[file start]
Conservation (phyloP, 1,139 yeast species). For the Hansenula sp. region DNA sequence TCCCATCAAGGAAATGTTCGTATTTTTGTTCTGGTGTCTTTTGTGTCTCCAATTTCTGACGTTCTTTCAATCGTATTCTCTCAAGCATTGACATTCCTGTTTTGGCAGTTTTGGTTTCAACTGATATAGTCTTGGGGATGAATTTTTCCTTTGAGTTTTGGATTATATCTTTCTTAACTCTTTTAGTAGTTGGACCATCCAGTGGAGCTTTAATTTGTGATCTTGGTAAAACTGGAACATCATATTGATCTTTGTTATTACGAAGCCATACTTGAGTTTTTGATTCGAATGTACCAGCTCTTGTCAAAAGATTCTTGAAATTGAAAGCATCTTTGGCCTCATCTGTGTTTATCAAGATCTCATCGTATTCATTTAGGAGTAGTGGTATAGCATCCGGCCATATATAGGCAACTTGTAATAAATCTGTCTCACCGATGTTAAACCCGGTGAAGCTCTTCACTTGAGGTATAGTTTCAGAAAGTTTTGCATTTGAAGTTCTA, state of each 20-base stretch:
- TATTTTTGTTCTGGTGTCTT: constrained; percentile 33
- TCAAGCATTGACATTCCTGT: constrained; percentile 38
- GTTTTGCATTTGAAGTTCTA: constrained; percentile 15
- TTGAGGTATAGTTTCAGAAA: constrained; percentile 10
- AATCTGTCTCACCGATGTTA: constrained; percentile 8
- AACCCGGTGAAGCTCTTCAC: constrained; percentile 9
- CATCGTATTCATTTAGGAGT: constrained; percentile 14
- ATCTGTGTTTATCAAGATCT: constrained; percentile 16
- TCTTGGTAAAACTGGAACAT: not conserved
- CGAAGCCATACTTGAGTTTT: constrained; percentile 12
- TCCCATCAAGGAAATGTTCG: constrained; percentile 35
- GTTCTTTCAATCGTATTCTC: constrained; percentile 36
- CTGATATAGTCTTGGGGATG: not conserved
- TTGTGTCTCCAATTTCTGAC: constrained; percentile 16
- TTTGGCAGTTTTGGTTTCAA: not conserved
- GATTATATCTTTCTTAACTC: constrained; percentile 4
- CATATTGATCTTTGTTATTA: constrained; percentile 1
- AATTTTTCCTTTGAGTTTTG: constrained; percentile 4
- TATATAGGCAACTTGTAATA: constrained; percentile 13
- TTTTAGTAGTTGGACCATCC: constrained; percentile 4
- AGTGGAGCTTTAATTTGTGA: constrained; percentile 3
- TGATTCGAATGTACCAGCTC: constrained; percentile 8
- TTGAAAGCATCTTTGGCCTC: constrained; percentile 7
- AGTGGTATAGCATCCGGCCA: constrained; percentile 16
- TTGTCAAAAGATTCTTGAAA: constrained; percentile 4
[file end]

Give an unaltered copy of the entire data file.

Conservation (phyloP, 1,139 yeast species). For the Hansenula sp. region DNA sequence TCCCATCAAGGAAATGTTCGTATTTTTGTTCTGGTGTCTTTTGTGTCTCCAATTTCTGACGTTCTTTCAATCGTATTCTCTCAAGCATTGACATTCCTGTTTTGGCAGTTTTGGTTTCAACTGATATAGTCTTGGGGATGAATTTTTCCTTTGAGTTTTGGATTATATCTTTCTTAACTCTTTTAGTAGTTGGACCATCCAGTGGAGCTTTAATTTGTGATCTTGGTAAAACTGGAACATCATATTGATCTTTGTTATTACGAAGCCATACTTGAGTTTTTGATTCGAATGTACCAGCTCTTGTCAAAAGATTCTTGAAATTGAAAGCATCTTTGGCCTCATCTGTGTTTATCAAGATCTCATCGTATTCATTTAGGAGTAGTGGTATAGCATCCGGCCATATATAGGCAACTTGTAATAAATCTGTCTCACCGATGTTAAACCCGGTGAAGCTCTTCACTTGAGGTATAGTTTCAGAAAGTTTTGCATTTGAAGTTCTA, state of each 20-base stretch:
- TATTTTTGTTCTGGTGTCTT: constrained; percentile 33
- TCAAGCATTGACATTCCTGT: constrained; percentile 38
- GTTTTGCATTTGAAGTTCTA: constrained; percentile 15
- TTGAGGTATAGTTTCAGAAA: constrained; percentile 10
- AATCTGTCTCACCGATGTTA: constrained; percentile 8
- AACCCGGTGAAGCTCTTCAC: constrained; percentile 9
- CATCGTATTCATTTAGGAGT: constrained; percentile 14
- ATCTGTGTTTATCAAGATCT: constrained; percentile 16
- TCTTGGTAAAACTGGAACAT: not conserved
- CGAAGCCATACTTGAGTTTT: constrained; percentile 12
- TCCCATCAAGGAAATGTTCG: constrained; percentile 35
- GTTCTTTCAATCGTATTCTC: constrained; percentile 36
- CTGATATAGTCTTGGGGATG: not conserved
- TTGTGTCTCCAATTTCTGAC: constrained; percentile 16
- TTTGGCAGTTTTGGTTTCAA: not conserved
- GATTATATCTTTCTTAACTC: constrained; percentile 4
- CATATTGATCTTTGTTATTA: constrained; percentile 1
- AATTTTTCCTTTGAGTTTTG: constrained; percentile 4
- TATATAGGCAACTTGTAATA: constrained; percentile 13
- TTTTAGTAGTTGGACCATCC: constrained; percentile 4
- AGTGGAGCTTTAATTTGTGA: constrained; percentile 3
- TGATTCGAATGTACCAGCTC: constrained; percentile 8
- TTGAAAGCATCTTTGGCCTC: constrained; percentile 7
- AGTGGTATAGCATCCGGCCA: constrained; percentile 16
- TTGTCAAAAGATTCTTGAAA: constrained; percentile 4